January 25, 2004

Parallel Cities Reflux

Shades of Parallel Cities!

Years ago... eons ago, I came to the thought that a vision for architecture had to be predicated by a vision of the city. I was riveted on two indices of scale that frames the disposition of the city. One looked towards human scale and therefore into a history where nacent technology had not yet superceded the extents of human limits to order the city. The other sees cities morphing into a superscale fit to the superhuman lives of the new inhabitant (that's us by the way, you and me... our lives), inhabitants who eagerly strap on new technological prothesis to transcend human limits. Cars extend the legs, telephones extend the voice and ears, internet extends the mind, television and movies extends dreams. As the Pioneer probe speeds into interstellar space, there seems to be no wall for this phenomenon.

I was just out of architecture school when I came to this conclusion. Thinking of my previous post that was devoted to my architectural mentor, Gil Sanchez; I remember a moment driving to work at the time I had begun working for Gil, thinking that I could not merely practice architecture*1 for the sake of good taste alone, archtiectural design had to have an orientation. The knight needed a King/Queen to fight for. (Funny to think that now, I can consider an argument for the artist as mercenary... or the opposite, the Roshoman. But nihilism is the certified problem of our time, not a good foundation to build on.)

I have to stop myself from running a ling expostition on Parallel Cities, but click on this link if you need a little more background. Onto the links:

Check out this article about how scale is changing the art world:

"All of these very different works have one thing in common: size. For centuries, sculpture has retained an inheritance from the Renaissance so fundamental that it went almost unnoticed ? its scale. A Giacometti or a Henry Moore may look rather different from a Donatello, but they have in common their human dimensions. They are works that fit snugly into a less than colossal room or the confines of civilised square. One interesting exception to this rule is Michelangelo's giant David ? the greatest sculptural star of all ? but even he would dwindle in the mighty Turbine Hall."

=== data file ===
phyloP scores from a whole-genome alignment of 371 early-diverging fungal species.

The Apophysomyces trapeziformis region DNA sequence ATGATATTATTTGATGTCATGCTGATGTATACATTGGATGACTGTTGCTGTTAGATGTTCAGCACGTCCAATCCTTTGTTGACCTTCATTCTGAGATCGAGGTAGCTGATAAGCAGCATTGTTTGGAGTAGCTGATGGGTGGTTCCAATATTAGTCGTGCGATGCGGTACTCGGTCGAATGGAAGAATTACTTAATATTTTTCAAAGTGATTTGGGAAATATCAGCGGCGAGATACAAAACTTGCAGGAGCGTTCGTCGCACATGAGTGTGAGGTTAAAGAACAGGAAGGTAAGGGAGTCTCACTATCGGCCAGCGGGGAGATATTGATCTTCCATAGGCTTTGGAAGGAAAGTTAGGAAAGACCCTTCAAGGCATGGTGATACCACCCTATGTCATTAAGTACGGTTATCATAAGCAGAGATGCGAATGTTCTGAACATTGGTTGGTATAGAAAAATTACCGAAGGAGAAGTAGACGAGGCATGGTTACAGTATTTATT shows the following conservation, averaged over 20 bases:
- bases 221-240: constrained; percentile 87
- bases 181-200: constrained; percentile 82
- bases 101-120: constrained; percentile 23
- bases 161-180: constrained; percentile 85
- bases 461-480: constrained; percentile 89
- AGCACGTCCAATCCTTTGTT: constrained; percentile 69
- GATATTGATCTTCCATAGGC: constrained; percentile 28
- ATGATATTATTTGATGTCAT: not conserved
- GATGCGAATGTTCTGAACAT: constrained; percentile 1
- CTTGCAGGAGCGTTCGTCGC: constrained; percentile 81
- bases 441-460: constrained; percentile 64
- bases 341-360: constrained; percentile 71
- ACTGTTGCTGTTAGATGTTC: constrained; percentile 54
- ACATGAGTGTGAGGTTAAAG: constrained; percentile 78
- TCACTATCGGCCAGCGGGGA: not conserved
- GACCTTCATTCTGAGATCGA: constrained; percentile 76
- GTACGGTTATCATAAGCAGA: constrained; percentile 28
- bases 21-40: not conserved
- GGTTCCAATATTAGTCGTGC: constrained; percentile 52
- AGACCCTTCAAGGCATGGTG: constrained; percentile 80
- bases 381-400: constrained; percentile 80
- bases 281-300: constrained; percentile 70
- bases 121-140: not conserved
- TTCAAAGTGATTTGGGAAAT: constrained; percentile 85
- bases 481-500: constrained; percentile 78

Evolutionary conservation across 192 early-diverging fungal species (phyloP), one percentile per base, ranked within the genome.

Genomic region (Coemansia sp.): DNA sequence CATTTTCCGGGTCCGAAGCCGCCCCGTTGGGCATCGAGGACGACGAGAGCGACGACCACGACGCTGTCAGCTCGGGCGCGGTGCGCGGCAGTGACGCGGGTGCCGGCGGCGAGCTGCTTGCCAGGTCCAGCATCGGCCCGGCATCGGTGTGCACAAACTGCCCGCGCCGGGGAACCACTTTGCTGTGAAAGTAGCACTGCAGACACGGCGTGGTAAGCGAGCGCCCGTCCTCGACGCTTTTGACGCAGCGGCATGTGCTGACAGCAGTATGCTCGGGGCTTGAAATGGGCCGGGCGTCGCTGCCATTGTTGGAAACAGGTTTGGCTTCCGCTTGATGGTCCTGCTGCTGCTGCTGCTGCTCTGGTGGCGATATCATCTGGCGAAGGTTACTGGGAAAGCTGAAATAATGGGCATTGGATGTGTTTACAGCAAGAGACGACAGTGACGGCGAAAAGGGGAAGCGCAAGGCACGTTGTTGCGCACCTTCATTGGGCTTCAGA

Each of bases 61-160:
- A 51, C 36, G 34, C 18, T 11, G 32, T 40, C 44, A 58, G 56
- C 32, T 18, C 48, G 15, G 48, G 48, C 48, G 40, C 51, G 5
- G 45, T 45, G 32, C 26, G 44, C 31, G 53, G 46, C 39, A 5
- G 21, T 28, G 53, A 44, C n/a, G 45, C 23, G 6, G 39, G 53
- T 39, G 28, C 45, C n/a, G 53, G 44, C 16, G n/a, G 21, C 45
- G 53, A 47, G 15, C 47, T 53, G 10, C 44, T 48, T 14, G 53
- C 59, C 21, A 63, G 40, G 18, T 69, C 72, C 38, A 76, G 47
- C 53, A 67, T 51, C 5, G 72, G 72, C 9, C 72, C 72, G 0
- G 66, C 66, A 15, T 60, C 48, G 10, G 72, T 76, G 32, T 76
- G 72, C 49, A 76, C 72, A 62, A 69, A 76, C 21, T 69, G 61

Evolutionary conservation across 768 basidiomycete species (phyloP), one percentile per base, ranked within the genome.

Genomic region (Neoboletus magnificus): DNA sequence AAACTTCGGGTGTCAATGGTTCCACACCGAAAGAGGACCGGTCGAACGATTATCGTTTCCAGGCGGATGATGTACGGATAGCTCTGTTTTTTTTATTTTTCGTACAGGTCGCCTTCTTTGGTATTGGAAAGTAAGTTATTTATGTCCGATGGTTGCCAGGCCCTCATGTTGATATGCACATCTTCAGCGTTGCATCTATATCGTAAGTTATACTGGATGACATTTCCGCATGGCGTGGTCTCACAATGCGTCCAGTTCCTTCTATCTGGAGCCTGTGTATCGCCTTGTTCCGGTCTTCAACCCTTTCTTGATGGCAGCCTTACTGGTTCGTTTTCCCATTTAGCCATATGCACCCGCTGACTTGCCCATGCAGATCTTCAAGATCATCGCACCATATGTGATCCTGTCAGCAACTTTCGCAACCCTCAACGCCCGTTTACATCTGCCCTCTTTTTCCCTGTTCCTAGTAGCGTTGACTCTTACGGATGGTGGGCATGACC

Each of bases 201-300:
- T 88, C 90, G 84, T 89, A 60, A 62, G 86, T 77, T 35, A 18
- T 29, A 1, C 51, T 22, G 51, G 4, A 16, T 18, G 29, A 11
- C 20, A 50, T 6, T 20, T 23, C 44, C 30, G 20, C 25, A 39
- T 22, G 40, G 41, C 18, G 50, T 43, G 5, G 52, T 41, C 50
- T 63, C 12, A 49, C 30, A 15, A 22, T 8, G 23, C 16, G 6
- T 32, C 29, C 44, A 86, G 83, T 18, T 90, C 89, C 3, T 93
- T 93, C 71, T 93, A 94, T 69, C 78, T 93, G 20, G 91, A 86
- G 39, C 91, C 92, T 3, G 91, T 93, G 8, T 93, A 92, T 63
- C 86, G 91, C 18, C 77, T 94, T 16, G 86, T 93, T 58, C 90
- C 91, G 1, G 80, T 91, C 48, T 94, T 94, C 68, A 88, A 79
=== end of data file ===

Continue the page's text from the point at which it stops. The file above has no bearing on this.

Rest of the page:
(Also, read his very interesting proposal at the tail of the article, echos of SuperStudio, the Italian architecture collaborative who imagined fanciful superscaled cities.)

And now this from Edward Rothstien in the NYTimes, who focuses first on the phenomena of the WTC designs and how they focused on the private over public memorial. He then he extends this into the way we think of cities nowadays:

But now this kind of debate is typical of urban life. The city is a terrain wrestled over by competing private interests. The city's greatest achievement, it often seems, is the protection of the private realm and competing private interests; about the public realm there is no clear understanding.

After recounting Jane Jacobs he introduces a professor of political science at Yale, Douglas Rae, who pronounces the end of human scale in the way we knew it from the past:

Mr. Rae finds the very qualities of urbanism so often celebrated: close-knit neighborhoods of mixed populations and businesses, flourishing factories, communal and religious organizations, all of which helped create a sense of public affiliation. But that urbanism, he stresses, should not be idealized; it was accompanied poverty and filth and social ills and was the result of forces that cannot be replicated.